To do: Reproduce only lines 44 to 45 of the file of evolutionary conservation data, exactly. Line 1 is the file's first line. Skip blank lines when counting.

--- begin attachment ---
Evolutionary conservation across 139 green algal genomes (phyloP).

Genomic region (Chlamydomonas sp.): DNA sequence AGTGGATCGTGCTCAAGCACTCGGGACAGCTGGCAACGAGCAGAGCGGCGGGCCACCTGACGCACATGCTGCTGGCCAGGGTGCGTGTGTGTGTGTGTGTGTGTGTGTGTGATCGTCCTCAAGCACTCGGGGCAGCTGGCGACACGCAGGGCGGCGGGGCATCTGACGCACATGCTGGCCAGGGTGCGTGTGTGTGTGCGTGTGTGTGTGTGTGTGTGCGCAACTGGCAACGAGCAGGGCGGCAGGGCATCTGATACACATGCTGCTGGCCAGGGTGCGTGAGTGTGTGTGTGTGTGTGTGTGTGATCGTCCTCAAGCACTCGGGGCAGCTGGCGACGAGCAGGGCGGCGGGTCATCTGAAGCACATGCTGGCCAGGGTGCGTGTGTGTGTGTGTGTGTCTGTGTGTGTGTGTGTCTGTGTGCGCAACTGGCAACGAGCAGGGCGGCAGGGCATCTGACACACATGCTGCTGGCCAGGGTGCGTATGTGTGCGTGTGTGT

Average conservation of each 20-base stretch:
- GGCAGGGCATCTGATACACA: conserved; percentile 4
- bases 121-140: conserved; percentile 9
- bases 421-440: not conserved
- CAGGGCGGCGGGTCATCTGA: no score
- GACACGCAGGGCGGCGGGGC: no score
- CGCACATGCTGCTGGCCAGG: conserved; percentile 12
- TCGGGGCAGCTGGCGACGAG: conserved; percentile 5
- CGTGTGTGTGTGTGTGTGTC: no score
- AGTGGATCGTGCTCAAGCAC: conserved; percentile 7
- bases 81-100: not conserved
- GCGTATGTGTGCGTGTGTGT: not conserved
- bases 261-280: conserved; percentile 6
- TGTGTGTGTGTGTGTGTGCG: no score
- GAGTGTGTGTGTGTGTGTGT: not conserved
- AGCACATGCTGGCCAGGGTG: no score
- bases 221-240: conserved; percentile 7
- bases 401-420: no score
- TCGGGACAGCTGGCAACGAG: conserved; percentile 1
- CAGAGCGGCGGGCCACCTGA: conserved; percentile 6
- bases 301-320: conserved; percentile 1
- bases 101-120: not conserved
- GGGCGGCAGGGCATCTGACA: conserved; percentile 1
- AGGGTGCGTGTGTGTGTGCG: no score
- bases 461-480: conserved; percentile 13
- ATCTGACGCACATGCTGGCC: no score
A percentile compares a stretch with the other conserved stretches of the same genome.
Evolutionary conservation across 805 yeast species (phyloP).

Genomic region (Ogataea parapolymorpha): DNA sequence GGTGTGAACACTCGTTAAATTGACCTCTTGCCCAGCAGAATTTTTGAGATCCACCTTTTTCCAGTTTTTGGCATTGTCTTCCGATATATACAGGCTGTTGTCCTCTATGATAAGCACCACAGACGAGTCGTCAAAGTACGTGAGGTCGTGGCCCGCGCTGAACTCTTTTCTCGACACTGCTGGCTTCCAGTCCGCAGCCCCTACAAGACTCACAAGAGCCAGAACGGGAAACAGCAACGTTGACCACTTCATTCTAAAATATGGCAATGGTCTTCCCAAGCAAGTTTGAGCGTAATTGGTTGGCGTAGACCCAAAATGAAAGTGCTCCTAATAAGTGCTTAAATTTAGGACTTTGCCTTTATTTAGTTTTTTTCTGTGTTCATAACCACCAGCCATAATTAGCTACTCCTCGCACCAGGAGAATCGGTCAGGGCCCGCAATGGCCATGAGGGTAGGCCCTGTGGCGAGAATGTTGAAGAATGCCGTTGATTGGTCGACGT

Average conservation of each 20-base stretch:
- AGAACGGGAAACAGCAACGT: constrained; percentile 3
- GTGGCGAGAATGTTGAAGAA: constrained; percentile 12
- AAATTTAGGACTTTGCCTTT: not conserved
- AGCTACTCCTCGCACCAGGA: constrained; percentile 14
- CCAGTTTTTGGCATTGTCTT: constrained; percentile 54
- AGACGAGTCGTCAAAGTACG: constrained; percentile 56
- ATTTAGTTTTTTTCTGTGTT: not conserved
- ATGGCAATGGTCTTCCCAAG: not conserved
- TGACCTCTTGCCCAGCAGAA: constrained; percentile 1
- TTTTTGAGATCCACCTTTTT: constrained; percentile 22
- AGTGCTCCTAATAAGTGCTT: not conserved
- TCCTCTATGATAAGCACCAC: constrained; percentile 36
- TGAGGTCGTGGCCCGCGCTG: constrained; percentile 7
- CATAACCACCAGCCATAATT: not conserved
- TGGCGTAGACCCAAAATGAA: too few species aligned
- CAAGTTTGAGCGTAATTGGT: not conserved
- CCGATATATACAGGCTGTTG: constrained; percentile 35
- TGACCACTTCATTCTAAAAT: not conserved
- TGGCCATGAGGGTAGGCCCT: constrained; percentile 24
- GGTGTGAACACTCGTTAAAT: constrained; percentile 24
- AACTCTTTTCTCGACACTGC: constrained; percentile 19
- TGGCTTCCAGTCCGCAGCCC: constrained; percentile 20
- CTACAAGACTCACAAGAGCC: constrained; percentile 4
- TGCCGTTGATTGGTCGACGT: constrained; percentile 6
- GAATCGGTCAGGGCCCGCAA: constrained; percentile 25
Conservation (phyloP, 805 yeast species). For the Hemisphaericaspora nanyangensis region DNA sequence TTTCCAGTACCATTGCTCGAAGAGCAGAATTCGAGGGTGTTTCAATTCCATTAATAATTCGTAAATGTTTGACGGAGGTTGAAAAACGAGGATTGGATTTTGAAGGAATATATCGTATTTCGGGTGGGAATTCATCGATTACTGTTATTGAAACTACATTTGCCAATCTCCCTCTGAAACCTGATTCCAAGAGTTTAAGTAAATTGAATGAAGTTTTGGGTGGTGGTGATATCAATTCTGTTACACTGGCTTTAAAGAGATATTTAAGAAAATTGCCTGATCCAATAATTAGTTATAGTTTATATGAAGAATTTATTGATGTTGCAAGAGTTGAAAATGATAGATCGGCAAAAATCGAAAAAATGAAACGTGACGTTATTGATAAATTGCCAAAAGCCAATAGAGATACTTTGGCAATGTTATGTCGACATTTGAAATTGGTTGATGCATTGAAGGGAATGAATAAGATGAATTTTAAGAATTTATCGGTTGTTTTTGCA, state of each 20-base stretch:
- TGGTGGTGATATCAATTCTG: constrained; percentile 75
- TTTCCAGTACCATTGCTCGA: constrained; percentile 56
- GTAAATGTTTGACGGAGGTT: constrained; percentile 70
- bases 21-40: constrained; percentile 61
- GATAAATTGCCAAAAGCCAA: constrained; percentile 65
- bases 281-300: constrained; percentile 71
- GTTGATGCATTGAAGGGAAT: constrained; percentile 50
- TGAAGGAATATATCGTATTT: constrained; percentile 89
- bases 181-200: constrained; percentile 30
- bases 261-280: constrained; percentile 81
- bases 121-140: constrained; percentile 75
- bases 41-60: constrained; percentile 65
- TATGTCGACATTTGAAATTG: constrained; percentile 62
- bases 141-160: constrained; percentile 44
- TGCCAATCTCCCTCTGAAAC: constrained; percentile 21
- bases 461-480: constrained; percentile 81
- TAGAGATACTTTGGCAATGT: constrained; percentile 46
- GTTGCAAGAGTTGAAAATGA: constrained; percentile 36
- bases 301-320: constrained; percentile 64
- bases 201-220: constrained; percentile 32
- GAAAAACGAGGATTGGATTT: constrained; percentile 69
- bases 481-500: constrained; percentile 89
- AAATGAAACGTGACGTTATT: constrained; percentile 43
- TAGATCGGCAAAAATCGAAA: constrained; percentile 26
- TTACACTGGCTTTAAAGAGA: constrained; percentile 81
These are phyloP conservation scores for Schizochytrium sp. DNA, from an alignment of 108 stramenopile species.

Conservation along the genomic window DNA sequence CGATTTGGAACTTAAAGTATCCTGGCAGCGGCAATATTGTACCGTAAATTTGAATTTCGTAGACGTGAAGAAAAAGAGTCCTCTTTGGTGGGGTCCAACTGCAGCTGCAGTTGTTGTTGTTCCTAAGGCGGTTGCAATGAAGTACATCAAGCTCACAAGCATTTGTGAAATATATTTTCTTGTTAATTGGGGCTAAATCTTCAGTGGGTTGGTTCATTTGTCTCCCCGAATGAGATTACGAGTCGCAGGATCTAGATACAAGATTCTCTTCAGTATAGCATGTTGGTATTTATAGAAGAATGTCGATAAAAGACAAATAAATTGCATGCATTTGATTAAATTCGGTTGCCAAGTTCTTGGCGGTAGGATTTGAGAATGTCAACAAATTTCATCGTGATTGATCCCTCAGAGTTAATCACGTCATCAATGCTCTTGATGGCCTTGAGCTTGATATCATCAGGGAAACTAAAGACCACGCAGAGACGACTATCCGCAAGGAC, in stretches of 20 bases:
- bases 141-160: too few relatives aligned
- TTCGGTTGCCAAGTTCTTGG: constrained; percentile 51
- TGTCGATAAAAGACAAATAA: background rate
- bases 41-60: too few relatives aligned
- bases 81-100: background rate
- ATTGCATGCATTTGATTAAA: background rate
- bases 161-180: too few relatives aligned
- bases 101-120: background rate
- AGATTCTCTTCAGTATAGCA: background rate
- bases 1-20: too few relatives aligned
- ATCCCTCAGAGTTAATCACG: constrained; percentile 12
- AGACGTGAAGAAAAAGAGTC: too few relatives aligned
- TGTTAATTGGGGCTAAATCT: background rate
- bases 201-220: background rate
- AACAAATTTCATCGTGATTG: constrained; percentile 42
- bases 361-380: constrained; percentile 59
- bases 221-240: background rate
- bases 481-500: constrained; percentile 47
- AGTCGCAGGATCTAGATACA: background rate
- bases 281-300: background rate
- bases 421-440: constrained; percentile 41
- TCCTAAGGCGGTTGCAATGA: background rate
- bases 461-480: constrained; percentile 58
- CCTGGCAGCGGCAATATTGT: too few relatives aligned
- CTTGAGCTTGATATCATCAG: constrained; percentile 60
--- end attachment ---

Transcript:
- TCCTCTATGATAAGCACCAC: constrained; percentile 36
- TGAGGTCGTGGCCCGCGCTG: constrained; percentile 7